“I was brought acquainted,” said Bentham, “with Colonel Aaron Burr thus: He had given a general order to a bookseller to forward whatever works I should publish. I was then very little known. This was good evidence of analogy between his ideas and mine. He came here expecting this government to assist his endeavours in Mexico; but the government had just then made up their quarrel with Spain. We met: he was pregnant with interesting facts. He gave me hundreds of particulars respecting Washington. In those days, I used to go to Oxstead, where there is a handsome gentleman’s house called Barrow Green, which was occupied by Koe’s eldest brother. Burr went there with me; and once when I went to Barrow Green, I lent him my house in Queen Square Place. He meant really to make himself Emperor of Mexico. He told me, I should be the legislator, and he would send a ship of war for me. He gave me an account of his duel with Hamilton. He was sure of being able to kill him: so I thought it little better than a murder. He seemed to be a man of prodigious intrepidity; and if his project had failed in Mexico, he meant to set up for a monarch in the United States. He said, the Mexicans would all follow, like a flock of sheep.”
Dumont thus speaks of Colonel Burr:—
Dumont to Bentham.
“I have met with a person in London enjoying a celebrity which is somewhat embarrassing to him, and from which he has retreated into a capital, two thousand leagues from his home. This is Mr Edward in England; in America, it was Mr Burr. We met at dinner,—acquaintance was soon established between us; and as soon as he heard me named, he inquired with an air of surprise and of satisfaction, if I were the person to whom he was indebted for his acquaintance with the writings of Bentham. He had read ‘Principles’ and ‘Usury;’ and as soon as he saw the announcement at Paris, had sent for sundry copies. He spoke of them with the strongest admiration,—said they were the only works on legislation where there was philosophical method: that compared to these, Montesquieu’s writings were trifling, &c. He added, that, in spite of his recommendations, they were little read in America, where anything requiring studious application is neglected. Nobody but Gallatin had felt all their merit, and Gallatin was the best head in the United States. Mr Burr was anxiously desirous of knowing the author,—of passing a day with him: this, said he, would be a satisfaction for the rest of his life. He passes all the autumn in England, but does not know how long beyond. If you are disposed to receive him, whether in town or country, let me give him the happy news, and I think you will not be sorry you have seen him. You may tell me, his duel with Hamilton was a savage affair; but he has no desire whatever to break your head.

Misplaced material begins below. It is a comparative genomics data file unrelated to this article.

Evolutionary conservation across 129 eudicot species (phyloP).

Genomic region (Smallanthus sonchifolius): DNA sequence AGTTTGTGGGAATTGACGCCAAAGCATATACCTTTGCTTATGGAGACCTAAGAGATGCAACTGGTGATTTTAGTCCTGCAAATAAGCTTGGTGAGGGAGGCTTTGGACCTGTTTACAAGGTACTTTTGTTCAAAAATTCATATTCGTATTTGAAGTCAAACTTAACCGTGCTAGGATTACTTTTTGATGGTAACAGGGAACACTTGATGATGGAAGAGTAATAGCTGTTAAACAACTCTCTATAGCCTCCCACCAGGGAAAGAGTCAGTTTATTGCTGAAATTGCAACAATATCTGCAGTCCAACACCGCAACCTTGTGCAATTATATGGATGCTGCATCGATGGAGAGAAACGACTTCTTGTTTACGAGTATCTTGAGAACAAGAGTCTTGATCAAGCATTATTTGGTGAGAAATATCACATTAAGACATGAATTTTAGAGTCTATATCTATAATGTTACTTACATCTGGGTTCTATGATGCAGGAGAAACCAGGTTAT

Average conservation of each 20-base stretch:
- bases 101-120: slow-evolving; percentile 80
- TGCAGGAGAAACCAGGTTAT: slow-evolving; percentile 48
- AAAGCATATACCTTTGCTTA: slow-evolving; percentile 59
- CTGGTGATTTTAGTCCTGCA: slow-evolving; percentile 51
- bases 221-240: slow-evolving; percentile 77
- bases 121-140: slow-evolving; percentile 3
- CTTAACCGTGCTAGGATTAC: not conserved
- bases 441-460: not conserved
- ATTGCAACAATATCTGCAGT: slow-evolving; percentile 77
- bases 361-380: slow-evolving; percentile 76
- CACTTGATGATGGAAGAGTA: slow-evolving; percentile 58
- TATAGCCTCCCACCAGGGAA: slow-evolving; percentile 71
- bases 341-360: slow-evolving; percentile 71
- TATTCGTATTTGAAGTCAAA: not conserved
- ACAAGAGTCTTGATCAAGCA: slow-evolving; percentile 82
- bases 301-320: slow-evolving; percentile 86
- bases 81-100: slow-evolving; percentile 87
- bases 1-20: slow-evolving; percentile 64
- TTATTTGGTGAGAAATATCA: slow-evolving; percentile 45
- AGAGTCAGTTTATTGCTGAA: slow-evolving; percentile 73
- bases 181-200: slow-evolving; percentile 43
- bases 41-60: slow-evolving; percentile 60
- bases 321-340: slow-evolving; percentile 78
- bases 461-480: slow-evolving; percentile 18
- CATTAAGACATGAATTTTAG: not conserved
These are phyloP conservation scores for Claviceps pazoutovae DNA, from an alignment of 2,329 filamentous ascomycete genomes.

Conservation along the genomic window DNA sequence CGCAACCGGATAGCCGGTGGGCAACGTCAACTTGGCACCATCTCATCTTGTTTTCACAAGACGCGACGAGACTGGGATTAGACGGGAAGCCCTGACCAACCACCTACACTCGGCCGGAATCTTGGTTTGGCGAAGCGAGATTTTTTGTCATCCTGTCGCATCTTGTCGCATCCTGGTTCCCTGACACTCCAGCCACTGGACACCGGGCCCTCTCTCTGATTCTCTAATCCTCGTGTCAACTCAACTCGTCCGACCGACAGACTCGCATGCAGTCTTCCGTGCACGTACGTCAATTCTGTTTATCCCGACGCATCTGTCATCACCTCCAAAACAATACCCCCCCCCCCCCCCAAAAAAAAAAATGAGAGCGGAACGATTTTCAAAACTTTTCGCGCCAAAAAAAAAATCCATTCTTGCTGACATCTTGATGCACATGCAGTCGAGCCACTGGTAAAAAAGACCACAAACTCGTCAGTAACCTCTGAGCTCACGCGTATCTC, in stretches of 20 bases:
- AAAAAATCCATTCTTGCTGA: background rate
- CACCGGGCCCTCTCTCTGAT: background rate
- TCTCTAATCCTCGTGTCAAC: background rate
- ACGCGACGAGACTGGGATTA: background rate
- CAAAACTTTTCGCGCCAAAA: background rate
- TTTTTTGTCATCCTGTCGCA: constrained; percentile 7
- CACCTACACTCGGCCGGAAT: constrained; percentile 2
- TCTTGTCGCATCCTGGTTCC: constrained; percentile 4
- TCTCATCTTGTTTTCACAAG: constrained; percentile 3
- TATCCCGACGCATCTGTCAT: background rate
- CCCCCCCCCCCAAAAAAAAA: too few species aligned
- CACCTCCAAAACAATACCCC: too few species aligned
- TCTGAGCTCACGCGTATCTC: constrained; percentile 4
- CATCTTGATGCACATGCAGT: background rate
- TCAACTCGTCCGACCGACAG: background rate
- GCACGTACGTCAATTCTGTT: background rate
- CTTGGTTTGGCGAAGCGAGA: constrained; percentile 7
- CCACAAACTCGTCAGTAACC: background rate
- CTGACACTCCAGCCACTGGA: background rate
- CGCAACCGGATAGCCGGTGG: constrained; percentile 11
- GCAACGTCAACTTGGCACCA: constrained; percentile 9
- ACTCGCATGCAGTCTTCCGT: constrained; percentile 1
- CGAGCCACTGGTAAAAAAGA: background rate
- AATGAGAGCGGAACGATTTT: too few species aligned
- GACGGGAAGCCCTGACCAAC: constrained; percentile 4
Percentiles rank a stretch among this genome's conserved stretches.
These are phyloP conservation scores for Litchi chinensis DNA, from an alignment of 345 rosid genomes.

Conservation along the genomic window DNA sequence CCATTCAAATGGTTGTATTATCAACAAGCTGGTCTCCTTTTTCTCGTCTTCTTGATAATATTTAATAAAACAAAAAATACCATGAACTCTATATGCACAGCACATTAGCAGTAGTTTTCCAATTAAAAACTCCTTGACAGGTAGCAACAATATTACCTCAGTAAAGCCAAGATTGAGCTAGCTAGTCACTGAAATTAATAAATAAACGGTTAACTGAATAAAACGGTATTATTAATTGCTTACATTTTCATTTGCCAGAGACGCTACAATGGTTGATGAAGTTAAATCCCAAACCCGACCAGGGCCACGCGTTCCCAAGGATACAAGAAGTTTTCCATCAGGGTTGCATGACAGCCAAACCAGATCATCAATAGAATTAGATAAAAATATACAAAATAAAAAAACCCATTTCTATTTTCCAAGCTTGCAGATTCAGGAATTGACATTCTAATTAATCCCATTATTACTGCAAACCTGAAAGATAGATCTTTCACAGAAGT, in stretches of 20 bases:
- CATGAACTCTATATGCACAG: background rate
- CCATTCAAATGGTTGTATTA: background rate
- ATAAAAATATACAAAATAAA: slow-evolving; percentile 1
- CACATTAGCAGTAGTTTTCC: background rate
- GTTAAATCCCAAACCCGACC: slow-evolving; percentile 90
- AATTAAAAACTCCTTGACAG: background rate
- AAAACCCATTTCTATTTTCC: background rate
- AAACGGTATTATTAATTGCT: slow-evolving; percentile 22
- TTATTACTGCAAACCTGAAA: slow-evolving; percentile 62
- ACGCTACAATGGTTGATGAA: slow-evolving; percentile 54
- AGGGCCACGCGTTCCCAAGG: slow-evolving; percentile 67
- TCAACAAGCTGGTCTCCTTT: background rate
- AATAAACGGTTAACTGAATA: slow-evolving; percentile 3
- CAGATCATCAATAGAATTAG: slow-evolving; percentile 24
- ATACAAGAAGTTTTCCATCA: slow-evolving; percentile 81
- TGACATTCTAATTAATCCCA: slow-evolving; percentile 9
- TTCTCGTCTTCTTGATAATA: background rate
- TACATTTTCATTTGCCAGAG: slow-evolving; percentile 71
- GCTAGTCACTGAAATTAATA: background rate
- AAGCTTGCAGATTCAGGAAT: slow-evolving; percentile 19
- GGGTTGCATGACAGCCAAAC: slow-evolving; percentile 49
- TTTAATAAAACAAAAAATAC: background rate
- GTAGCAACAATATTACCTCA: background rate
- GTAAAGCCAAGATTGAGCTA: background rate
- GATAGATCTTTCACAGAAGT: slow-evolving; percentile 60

* * * *
“I hope you are as much a Spaniard as I am. Lord Grenville is not a Spaniard at all: he has no hopes whatever of success.”
On the receipt of this letter, Burr was invited to Barrow Green, where Bentham was then staying; and great was his joy on receiving the invitation. Bentham desired a horse to be sent for his accommodation; but Burr had provided a horse of his own.
Lord Holland and Dumont, took no small trouble, in 1808, to give to the Spanish Cortes the benefit of Bentham’s counsels for the direction of their debates. Lord Henry Petty had sent to them the pamphlet on the practice of the British Parliament, which Romilly had prepared for the use of the Committee of the National Assembly of France;* but as it did not contain a rationale, it was thought less likely to be useful than the Political Tactics which presented reasons for the arrangements proposed. Lord H. Petty suggested the republication of Bentham’s Tactique in Cadiz; but Dumont was unwilling to risk the innumerable errata to which it would be exposed there. But the fair prospects of Spain, and the hopes of contributing to the establishment of freedom and good government in that country, had almost decided Bentham to depart without delay for the seat of the Spanish government.
Dumont writes to him (29th August, 1808):—
Dumont to Bentham.
“I was thinking—yes! I was thinking about it—but the idea was not ripe. I wanted to talk it over with Lord Holland, who is expected here to-morrow, and who may suggest something either with regard to the fond or to the forme, or to the means; and his recommendation may go far with the Spanish Deputies, or the literary men of Spain. Since the Principes are known and circulated there—the plank is made—and the younger may walk on it under the protection of the elder. I spoke to Lord H. about it; and as a great part of the work was done in Holland House, and especially the Introduction, in which I have recorded some facts connected with the National Assembly, I proposed, with his permission, to date it from the place where it was created—that circumstance would not be without utility in Spain; but I must revise the MS. Eight years have passed since it was written. We must ascertain if it could not be made more directly applicable to the Cortes—whether the preface should not be Spaniardized—the Spaniards somewhat caressed—or whether it should not be made altogether a work of philosophic abstraction, without regard to any particular country, or any particular form of government. I must bring to it the impartiality which belongs to a forgotten work.